3. In combination, the body D having the arm-pieces D, the helmet connected with the body, and the air and exhaust pipes, the latter at its upper end provided with an air-outlet valve, each of said pipes being connected with the rear of the helmet and extending therefrom under one of the arm-pieces and up in front of the body and helmet, the cooks one for each of said pipes, and the flexible arm extensions connected with the armpieces, substantially as described.

4:. In a diving apparatus the body-piece F of the dress havingthe flexible part and having a metallic ring for connection by hingebolts f to the metallic jacket as D and a crutch-piece as F supporting distance-pieces as F and at its bottom two screwed rings for connection to the leg-couplings substantially as herein described and explained and illustrated in the drawings.

5. In a diving apparatus the legs G of the dress having the flexible part and furnished with articulated or hinge links to resist compression and each having a metallic screwring at its top end for connection to the ring or crutch-piece F and at bottom a screw-ring for connection to the metallic boot substantially as herein described and explained and as illustrated in the drawings.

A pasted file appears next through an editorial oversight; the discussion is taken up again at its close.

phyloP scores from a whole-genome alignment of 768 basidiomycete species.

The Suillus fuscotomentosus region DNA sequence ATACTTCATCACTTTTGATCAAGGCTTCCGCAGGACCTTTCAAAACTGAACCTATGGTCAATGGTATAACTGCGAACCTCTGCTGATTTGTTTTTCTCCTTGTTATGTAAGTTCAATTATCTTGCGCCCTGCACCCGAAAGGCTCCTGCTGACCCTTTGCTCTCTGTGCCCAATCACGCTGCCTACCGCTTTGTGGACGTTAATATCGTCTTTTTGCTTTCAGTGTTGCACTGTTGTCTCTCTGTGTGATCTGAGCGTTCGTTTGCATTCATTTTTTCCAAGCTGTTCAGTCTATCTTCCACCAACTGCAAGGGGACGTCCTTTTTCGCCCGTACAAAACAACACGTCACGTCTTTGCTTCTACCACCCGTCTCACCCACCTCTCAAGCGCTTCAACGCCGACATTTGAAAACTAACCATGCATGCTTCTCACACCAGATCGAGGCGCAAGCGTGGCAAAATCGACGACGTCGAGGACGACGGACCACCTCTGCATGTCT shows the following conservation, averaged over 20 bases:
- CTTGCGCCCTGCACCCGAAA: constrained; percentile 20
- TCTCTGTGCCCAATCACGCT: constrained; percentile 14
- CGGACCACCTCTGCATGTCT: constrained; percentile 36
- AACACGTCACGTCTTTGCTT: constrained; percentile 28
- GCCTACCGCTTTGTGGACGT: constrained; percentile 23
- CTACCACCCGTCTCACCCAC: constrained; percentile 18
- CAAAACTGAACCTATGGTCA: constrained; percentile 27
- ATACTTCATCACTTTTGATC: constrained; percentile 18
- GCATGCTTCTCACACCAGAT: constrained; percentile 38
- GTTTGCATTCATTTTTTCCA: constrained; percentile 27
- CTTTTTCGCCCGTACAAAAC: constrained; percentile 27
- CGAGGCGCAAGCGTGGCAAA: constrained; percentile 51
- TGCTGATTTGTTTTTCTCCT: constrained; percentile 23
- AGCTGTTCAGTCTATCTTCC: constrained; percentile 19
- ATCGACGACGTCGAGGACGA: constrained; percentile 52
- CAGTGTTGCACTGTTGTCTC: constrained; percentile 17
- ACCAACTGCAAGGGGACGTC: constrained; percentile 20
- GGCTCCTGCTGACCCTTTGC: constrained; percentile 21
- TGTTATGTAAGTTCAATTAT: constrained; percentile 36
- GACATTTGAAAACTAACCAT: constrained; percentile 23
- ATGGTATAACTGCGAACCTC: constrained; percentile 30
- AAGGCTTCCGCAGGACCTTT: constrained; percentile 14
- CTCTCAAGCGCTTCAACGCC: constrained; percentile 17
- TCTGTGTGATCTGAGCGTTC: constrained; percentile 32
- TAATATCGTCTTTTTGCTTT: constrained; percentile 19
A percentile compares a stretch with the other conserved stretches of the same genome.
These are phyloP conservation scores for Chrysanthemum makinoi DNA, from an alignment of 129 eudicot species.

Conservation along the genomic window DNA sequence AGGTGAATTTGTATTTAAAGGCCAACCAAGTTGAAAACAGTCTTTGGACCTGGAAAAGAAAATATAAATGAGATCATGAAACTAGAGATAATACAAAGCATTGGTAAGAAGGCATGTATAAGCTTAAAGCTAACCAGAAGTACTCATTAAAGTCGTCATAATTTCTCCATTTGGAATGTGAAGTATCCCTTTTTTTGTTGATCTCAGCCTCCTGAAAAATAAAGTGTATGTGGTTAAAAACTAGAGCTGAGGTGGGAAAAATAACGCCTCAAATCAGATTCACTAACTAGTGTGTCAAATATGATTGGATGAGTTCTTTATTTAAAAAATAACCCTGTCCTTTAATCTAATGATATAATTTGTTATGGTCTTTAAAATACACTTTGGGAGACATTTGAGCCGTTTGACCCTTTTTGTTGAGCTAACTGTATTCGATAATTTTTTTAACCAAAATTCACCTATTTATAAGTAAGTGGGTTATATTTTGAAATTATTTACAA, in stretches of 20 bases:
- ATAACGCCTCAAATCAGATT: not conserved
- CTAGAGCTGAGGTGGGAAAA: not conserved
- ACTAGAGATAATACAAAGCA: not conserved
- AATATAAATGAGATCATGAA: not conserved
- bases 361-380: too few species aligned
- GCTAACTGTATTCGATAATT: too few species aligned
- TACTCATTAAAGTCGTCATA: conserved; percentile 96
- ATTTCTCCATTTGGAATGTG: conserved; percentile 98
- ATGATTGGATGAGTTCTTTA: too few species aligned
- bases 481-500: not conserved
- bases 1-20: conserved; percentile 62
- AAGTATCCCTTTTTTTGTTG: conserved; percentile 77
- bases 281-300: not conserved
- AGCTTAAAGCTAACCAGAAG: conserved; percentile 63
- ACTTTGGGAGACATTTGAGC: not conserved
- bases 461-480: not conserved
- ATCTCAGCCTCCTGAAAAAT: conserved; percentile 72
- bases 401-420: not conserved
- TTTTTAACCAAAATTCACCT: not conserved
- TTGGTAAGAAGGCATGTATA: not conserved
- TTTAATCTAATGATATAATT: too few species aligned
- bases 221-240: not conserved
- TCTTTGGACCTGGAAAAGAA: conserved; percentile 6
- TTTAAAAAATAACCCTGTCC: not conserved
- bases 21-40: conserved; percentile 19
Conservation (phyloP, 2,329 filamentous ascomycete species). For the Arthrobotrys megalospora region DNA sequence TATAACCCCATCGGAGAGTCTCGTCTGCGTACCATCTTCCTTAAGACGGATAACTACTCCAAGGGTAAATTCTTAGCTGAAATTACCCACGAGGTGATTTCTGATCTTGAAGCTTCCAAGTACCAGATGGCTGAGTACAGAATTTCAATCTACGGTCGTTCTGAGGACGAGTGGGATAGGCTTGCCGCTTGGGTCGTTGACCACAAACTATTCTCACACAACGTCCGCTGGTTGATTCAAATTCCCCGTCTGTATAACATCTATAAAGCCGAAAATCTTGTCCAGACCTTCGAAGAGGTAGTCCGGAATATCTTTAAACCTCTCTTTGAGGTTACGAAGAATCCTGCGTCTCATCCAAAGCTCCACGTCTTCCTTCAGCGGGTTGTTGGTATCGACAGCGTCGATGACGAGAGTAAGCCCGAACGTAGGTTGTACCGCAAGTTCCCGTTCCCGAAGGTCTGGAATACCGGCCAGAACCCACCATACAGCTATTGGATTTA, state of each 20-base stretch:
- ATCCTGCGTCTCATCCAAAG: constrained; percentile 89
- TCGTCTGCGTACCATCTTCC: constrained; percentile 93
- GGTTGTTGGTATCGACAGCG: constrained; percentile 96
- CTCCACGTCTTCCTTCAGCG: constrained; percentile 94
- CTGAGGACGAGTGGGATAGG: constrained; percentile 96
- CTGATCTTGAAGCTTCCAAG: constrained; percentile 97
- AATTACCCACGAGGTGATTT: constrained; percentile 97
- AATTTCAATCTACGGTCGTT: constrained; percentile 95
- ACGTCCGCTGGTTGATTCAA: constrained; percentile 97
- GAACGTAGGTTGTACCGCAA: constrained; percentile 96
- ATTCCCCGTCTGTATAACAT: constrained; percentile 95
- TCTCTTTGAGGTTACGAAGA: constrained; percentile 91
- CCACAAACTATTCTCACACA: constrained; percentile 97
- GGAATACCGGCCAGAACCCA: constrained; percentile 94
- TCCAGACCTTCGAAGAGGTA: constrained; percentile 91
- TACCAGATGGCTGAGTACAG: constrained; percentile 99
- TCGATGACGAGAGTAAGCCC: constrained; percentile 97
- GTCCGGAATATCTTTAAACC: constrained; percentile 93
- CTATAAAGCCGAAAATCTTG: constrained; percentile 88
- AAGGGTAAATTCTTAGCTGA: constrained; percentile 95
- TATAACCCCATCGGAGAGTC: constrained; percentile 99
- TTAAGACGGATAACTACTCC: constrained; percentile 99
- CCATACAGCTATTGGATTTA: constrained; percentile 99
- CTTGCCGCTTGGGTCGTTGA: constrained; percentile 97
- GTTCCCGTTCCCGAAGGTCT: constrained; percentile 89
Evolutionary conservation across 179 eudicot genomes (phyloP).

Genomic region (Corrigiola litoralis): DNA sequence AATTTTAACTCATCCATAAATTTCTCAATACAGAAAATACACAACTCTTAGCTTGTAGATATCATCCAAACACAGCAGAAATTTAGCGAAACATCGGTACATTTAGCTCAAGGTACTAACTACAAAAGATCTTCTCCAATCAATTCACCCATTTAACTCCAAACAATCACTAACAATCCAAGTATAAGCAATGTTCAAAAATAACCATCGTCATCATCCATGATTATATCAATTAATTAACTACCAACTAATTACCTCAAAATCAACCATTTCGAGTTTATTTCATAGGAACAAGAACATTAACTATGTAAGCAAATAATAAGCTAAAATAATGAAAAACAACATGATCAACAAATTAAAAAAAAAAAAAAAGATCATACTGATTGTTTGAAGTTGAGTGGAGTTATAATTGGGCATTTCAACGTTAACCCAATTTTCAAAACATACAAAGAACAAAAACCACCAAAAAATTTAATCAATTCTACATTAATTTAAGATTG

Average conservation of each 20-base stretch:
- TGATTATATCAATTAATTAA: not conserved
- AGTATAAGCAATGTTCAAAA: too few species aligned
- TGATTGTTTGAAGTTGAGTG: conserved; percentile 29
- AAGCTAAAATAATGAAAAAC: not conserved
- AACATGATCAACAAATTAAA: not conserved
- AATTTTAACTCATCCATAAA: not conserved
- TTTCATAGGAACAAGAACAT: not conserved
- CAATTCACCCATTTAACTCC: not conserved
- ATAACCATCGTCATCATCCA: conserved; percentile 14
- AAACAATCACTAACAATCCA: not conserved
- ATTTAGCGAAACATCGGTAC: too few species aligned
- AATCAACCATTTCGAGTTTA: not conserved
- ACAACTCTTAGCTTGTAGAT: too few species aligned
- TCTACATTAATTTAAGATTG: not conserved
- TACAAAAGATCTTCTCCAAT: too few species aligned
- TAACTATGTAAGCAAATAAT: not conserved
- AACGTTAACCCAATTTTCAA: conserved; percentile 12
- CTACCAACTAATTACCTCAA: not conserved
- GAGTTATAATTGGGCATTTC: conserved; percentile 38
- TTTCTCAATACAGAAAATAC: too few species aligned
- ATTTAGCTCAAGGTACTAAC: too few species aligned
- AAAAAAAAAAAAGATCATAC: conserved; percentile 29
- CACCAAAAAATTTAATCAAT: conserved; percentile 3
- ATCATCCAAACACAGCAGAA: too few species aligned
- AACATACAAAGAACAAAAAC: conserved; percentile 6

6. In a diving apparatus the metallic boot as H of the dress having a screw connection at its top for attachment to the bottom of leg in combination with the weighted slipper H H H and the straps h substantially as herein described and explained and as illustrated in the drawings.

7. In combination with the dress having the flexible body portion, the crutch-plate connected therewith, the legs connected to the crutch-piece at its lower end and being free from connection at its upper end, said piece exte'ndingwithin the flexible body, substantially as described.

In witness whereof I have hereunto set my hand in presence of two witnesses.



Referenced by
Citing PatentFiling datePublication dateApplicantTitle
US3859994 *Jun 29, 1972Jan 14, 1975Aga AbDiving equipment
US4620538 *Mar 19, 1985Nov 4, 1986The United States Of America As Represented By The Secretary Of The Air ForceLight-weight oxygen delivery hood assembly for hyperbaric chamber
US6401711 *Mar 15, 1999Jun 11, 2002Kenneth J. TibbsSupersnorkel
Cooperative ClassificationB63C11/02